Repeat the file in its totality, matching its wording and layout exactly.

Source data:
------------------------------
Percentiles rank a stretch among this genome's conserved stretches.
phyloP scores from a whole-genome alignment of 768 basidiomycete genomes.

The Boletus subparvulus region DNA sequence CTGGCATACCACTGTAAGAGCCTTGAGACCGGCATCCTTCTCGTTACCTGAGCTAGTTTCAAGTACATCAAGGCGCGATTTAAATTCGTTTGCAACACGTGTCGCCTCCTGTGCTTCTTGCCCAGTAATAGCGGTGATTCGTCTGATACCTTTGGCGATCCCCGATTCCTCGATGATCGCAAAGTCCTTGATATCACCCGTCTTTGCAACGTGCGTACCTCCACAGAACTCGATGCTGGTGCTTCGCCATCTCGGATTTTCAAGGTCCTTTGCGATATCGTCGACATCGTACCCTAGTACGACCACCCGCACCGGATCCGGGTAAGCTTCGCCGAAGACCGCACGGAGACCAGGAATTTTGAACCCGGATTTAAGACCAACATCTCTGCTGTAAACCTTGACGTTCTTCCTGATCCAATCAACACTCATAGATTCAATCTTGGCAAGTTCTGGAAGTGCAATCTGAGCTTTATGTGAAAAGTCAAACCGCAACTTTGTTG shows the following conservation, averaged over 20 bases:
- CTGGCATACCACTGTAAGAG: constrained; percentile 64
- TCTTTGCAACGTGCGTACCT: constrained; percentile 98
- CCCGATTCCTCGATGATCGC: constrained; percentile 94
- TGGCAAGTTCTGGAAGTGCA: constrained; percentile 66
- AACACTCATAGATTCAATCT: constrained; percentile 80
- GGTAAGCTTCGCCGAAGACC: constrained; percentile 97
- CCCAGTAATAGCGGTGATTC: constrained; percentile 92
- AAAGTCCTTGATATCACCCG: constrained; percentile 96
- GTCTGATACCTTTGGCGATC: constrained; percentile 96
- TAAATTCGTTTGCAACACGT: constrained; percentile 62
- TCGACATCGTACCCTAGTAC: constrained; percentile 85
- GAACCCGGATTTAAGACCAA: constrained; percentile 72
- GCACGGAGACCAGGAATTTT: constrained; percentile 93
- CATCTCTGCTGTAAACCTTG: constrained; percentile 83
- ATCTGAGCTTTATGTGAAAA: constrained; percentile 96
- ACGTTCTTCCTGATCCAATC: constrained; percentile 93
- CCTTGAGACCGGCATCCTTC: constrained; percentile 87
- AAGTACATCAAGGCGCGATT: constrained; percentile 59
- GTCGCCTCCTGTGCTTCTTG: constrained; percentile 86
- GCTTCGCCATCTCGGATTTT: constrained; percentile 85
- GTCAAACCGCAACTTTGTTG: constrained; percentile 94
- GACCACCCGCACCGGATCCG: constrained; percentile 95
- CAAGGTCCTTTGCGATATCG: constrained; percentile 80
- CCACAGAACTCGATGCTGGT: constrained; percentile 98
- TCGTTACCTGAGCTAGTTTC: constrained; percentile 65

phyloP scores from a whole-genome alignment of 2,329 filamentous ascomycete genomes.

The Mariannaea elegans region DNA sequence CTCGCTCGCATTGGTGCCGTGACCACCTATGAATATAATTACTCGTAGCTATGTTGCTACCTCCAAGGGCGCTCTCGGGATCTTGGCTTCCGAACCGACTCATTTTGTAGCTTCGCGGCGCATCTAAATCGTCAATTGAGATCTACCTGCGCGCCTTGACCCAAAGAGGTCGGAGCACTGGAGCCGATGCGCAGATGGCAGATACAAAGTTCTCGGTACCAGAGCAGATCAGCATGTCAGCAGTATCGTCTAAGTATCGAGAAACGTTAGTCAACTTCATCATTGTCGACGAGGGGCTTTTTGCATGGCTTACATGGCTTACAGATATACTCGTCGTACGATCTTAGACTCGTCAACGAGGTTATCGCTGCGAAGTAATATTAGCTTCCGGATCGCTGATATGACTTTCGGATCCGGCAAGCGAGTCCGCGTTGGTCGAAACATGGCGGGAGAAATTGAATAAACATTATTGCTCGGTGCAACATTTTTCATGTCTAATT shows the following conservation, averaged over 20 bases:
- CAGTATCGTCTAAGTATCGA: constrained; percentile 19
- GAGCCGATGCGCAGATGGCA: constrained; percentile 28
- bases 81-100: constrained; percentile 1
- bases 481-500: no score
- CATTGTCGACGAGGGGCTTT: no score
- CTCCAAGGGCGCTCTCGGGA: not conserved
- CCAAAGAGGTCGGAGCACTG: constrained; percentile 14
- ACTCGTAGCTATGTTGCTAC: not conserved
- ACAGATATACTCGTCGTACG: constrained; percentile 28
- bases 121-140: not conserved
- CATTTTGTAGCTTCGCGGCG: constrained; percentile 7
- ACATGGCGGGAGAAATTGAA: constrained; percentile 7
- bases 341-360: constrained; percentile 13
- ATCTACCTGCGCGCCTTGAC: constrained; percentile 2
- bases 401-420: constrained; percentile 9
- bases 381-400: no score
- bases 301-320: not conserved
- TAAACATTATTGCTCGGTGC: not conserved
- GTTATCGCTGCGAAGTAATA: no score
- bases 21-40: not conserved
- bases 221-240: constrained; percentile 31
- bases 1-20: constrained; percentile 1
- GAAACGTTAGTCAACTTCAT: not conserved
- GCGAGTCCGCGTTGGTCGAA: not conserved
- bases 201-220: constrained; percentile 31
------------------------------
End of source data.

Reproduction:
Percentiles rank a stretch among this genome's conserved stretches.
phyloP scores from a whole-genome alignment of 768 basidiomycete genomes.

The Boletus subparvulus region DNA sequence CTGGCATACCACTGTAAGAGCCTTGAGACCGGCATCCTTCTCGTTACCTGAGCTAGTTTCAAGTACATCAAGGCGCGATTTAAATTCGTTTGCAACACGTGTCGCCTCCTGTGCTTCTTGCCCAGTAATAGCGGTGATTCGTCTGATACCTTTGGCGATCCCCGATTCCTCGATGATCGCAAAGTCCTTGATATCACCCGTCTTTGCAACGTGCGTACCTCCACAGAACTCGATGCTGGTGCTTCGCCATCTCGGATTTTCAAGGTCCTTTGCGATATCGTCGACATCGTACCCTAGTACGACCACCCGCACCGGATCCGGGTAAGCTTCGCCGAAGACCGCACGGAGACCAGGAATTTTGAACCCGGATTTAAGACCAACATCTCTGCTGTAAACCTTGACGTTCTTCCTGATCCAATCAACACTCATAGATTCAATCTTGGCAAGTTCTGGAAGTGCAATCTGAGCTTTATGTGAAAAGTCAAACCGCAACTTTGTTG shows the following conservation, averaged over 20 bases:
- CTGGCATACCACTGTAAGAG: constrained; percentile 64
- TCTTTGCAACGTGCGTACCT: constrained; percentile 98
- CCCGATTCCTCGATGATCGC: constrained; percentile 94
- TGGCAAGTTCTGGAAGTGCA: constrained; percentile 66
- AACACTCATAGATTCAATCT: constrained; percentile 80
- GGTAAGCTTCGCCGAAGACC: constrained; percentile 97
- CCCAGTAATAGCGGTGATTC: constrained; percentile 92
- AAAGTCCTTGATATCACCCG: constrained; percentile 96
- GTCTGATACCTTTGGCGATC: constrained; percentile 96
- TAAATTCGTTTGCAACACGT: constrained; percentile 62
- TCGACATCGTACCCTAGTAC: constrained; percentile 85
- GAACCCGGATTTAAGACCAA: constrained; percentile 72
- GCACGGAGACCAGGAATTTT: constrained; percentile 93
- CATCTCTGCTGTAAACCTTG: constrained; percentile 83
- ATCTGAGCTTTATGTGAAAA: constrained; percentile 96
- ACGTTCTTCCTGATCCAATC: constrained; percentile 93
- CCTTGAGACCGGCATCCTTC: constrained; percentile 87
- AAGTACATCAAGGCGCGATT: constrained; percentile 59
- GTCGCCTCCTGTGCTTCTTG: constrained; percentile 86
- GCTTCGCCATCTCGGATTTT: constrained; percentile 85
- GTCAAACCGCAACTTTGTTG: constrained; percentile 94
- GACCACCCGCACCGGATCCG: constrained; percentile 95
- CAAGGTCCTTTGCGATATCG: constrained; percentile 80
- CCACAGAACTCGATGCTGGT: constrained; percentile 98
- TCGTTACCTGAGCTAGTTTC: constrained; percentile 65

phyloP scores from a whole-genome alignment of 2,329 filamentous ascomycete genomes.

The Mariannaea elegans region DNA sequence CTCGCTCGCATTGGTGCCGTGACCACCTATGAATATAATTACTCGTAGCTATGTTGCTACCTCCAAGGGCGCTCTCGGGATCTTGGCTTCCGAACCGACTCATTTTGTAGCTTCGCGGCGCATCTAAATCGTCAATTGAGATCTACCTGCGCGCCTTGACCCAAAGAGGTCGGAGCACTGGAGCCGATGCGCAGATGGCAGATACAAAGTTCTCGGTACCAGAGCAGATCAGCATGTCAGCAGTATCGTCTAAGTATCGAGAAACGTTAGTCAACTTCATCATTGTCGACGAGGGGCTTTTTGCATGGCTTACATGGCTTACAGATATACTCGTCGTACGATCTTAGACTCGTCAACGAGGTTATCGCTGCGAAGTAATATTAGCTTCCGGATCGCTGATATGACTTTCGGATCCGGCAAGCGAGTCCGCGTTGGTCGAAACATGGCGGGAGAAATTGAATAAACATTATTGCTCGGTGCAACATTTTTCATGTCTAATT shows the following conservation, averaged over 20 bases:
- CAGTATCGTCTAAGTATCGA: constrained; percentile 19
- GAGCCGATGCGCAGATGGCA: constrained; percentile 28
- bases 81-100: constrained; percentile 1
- bases 481-500: no score
- CATTGTCGACGAGGGGCTTT: no score
- CTCCAAGGGCGCTCTCGGGA: not conserved
- CCAAAGAGGTCGGAGCACTG: constrained; percentile 14
- ACTCGTAGCTATGTTGCTAC: not conserved
- ACAGATATACTCGTCGTACG: constrained; percentile 28
- bases 121-140: not conserved
- CATTTTGTAGCTTCGCGGCG: constrained; percentile 7
- ACATGGCGGGAGAAATTGAA: constrained; percentile 7
- bases 341-360: constrained; percentile 13
- ATCTACCTGCGCGCCTTGAC: constrained; percentile 2
- bases 401-420: constrained; percentile 9
- bases 381-400: no score
- bases 301-320: not conserved
- TAAACATTATTGCTCGGTGC: not conserved
- GTTATCGCTGCGAAGTAATA: no score
- bases 21-40: not conserved
- bases 221-240: constrained; percentile 31
- bases 1-20: constrained; percentile 1
- GAAACGTTAGTCAACTTCAT: not conserved
- GCGAGTCCGCGTTGGTCGAA: not conserved
- bases 201-220: constrained; percentile 31